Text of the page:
Hardiman went through the training academy and learned all the rules and regulations about being a CO. “When I came through the door the training was specific, and the training was guided towards you doing your job and your job only. Nothing else.”
To a large extent, the training was the same that police officers got. Later on Hardiman would realize that the training in the '80s was lacking some of the nuanced explanation of how COs are supposed to interact with inmates. Back then, that kind of training available in no way prepared him for what he would encounter his first day on the job.
“What surprised me the most was the treatment of people… how many people were there. And really what surprised me the most was how many people I actually knew personally!”
His higher ups told Hardiman that once he gained a year of experience with the Cook County Sheriff's Department he could apply to move up to the job he really wanted: being a warrant officer. He ended up working as a correctional officer for four years.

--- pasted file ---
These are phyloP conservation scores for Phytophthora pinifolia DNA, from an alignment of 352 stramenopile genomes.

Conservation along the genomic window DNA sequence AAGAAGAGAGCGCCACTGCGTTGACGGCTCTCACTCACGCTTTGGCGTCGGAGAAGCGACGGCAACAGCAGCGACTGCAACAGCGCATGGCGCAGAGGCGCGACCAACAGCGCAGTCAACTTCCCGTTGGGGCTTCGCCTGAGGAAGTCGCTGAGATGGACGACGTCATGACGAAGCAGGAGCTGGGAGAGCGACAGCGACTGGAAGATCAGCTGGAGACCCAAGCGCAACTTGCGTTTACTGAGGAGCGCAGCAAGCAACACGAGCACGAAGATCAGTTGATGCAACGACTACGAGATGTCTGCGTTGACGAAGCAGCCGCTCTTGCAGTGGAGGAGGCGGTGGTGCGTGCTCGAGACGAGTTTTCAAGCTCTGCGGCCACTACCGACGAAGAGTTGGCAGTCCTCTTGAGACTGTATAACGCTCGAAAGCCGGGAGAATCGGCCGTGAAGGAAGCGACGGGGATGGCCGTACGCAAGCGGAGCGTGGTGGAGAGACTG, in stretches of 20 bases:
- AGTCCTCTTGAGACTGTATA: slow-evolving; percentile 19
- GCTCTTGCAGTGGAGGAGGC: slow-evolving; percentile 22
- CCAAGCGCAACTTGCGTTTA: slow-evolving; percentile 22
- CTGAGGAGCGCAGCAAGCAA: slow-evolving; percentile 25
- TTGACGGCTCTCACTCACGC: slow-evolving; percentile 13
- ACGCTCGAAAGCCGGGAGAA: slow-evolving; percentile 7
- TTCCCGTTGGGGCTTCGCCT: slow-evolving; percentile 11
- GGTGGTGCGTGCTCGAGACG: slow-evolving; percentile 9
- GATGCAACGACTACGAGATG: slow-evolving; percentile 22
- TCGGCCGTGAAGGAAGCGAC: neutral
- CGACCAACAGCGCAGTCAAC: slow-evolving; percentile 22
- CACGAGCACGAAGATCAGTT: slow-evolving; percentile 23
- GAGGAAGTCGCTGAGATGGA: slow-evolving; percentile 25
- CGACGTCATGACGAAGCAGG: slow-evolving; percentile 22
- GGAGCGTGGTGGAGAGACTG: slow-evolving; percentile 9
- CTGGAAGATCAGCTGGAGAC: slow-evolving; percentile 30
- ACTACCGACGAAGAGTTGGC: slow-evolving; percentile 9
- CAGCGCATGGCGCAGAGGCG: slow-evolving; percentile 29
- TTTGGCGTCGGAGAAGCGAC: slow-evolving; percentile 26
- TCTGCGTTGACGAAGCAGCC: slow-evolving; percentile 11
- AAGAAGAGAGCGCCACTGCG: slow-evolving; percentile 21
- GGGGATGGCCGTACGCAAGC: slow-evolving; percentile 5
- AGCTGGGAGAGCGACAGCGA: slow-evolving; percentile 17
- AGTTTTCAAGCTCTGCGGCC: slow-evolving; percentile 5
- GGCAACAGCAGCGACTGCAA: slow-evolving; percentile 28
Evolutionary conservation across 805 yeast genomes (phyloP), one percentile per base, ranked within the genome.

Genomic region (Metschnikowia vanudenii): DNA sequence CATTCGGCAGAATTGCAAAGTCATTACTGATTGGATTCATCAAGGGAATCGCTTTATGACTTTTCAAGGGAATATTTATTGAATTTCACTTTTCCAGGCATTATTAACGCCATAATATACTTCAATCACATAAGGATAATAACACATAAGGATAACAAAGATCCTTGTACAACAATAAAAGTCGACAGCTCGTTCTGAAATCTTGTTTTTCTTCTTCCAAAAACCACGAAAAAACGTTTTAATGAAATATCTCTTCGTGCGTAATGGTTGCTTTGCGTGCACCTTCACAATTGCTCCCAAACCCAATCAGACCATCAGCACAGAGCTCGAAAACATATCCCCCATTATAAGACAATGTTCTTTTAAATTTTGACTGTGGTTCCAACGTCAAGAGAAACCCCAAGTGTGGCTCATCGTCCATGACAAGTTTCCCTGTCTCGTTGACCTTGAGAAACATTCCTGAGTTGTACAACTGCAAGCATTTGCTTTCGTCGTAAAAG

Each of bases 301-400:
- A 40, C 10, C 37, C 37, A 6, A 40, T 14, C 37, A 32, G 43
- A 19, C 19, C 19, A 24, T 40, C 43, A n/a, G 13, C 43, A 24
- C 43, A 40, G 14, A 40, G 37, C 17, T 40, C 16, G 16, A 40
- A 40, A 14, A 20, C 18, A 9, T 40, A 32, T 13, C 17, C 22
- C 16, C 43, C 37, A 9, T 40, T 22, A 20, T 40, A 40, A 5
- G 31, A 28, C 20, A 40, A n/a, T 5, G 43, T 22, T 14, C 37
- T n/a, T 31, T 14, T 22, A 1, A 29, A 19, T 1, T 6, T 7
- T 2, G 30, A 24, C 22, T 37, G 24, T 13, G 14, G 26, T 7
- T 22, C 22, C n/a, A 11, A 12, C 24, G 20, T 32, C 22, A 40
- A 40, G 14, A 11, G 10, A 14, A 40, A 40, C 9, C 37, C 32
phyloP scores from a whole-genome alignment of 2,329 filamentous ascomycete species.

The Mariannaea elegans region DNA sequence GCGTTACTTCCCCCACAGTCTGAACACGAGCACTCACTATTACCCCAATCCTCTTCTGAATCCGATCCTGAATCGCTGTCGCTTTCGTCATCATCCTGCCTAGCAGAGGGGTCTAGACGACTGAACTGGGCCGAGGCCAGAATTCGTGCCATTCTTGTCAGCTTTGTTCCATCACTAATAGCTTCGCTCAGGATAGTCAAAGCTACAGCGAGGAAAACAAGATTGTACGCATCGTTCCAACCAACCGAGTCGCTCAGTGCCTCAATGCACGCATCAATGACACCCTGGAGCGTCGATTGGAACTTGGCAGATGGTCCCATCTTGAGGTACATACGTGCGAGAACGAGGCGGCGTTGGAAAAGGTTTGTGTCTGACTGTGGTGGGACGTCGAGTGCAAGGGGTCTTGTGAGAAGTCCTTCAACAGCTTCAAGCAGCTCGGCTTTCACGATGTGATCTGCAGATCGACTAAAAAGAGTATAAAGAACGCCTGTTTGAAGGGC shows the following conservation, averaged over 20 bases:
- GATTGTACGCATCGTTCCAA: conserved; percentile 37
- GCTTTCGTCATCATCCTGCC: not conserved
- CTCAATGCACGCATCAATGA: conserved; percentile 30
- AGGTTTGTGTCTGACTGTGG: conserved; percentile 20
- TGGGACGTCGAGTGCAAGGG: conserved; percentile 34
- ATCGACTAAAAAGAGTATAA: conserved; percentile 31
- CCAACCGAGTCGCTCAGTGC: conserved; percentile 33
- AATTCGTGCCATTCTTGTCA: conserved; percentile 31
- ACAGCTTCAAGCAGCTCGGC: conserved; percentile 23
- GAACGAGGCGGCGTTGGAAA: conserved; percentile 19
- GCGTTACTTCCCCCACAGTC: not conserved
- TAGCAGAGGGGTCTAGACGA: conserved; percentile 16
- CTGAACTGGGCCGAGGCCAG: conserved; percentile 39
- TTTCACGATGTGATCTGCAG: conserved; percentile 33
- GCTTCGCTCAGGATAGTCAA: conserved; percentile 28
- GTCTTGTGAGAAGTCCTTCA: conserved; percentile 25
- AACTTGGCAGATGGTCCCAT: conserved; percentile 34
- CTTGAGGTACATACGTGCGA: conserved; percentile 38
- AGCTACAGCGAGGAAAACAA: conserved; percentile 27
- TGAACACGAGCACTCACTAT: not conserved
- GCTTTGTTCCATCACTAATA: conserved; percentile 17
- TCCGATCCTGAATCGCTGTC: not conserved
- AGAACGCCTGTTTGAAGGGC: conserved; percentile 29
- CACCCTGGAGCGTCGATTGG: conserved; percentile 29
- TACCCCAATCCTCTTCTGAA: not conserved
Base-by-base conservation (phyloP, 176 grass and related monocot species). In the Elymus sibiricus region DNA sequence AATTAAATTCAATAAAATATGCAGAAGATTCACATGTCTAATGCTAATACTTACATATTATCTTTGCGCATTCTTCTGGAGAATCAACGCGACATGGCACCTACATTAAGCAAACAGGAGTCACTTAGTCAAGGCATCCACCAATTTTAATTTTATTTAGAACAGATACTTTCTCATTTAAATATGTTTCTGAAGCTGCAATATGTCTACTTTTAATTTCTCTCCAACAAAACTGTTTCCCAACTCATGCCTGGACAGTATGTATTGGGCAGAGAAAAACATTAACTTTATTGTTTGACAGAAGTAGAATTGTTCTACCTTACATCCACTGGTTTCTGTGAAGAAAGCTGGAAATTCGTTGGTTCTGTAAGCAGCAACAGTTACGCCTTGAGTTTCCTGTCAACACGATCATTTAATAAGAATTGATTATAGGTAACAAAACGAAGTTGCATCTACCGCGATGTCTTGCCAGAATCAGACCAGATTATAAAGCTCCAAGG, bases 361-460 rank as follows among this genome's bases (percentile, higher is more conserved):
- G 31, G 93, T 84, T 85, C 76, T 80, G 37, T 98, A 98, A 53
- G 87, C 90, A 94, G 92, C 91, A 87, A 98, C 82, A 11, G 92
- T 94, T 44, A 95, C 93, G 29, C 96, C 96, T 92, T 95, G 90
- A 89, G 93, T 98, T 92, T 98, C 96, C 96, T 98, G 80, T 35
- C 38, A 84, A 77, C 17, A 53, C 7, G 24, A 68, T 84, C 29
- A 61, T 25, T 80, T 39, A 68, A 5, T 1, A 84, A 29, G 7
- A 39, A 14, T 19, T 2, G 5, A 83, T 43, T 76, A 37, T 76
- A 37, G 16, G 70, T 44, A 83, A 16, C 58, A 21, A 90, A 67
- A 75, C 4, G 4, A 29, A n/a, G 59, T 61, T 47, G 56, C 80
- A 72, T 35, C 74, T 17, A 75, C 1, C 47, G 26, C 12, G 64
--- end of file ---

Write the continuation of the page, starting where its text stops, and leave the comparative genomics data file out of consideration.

During that time he learned many valuable lessons about being a CO and living to tell about it. “There's a certain amount of danger in any police position,” he says. “You'll encounter people who are locked up for a wide variety of reasons, from robberies and murders to rape and those incarcerated on procedural grounds.”
Hardiman found that being a CO changes people as they try to adapt to this environment both “mentally and physically.” In fact, Hardiman draws parallels between the way new COs change at work to the way new inmates change when they're incarcerated for the first time.
One of the first things to adjust to was just the physicality of the work. “You have to be built for this job, just like a football player,” Hardiman explains, “if you're not built you will be built.”
“Physically it's a hell of a job.” As part of the job you may have to, “wrestle, fight, defend yourself, hurt someone, or even get hurt.”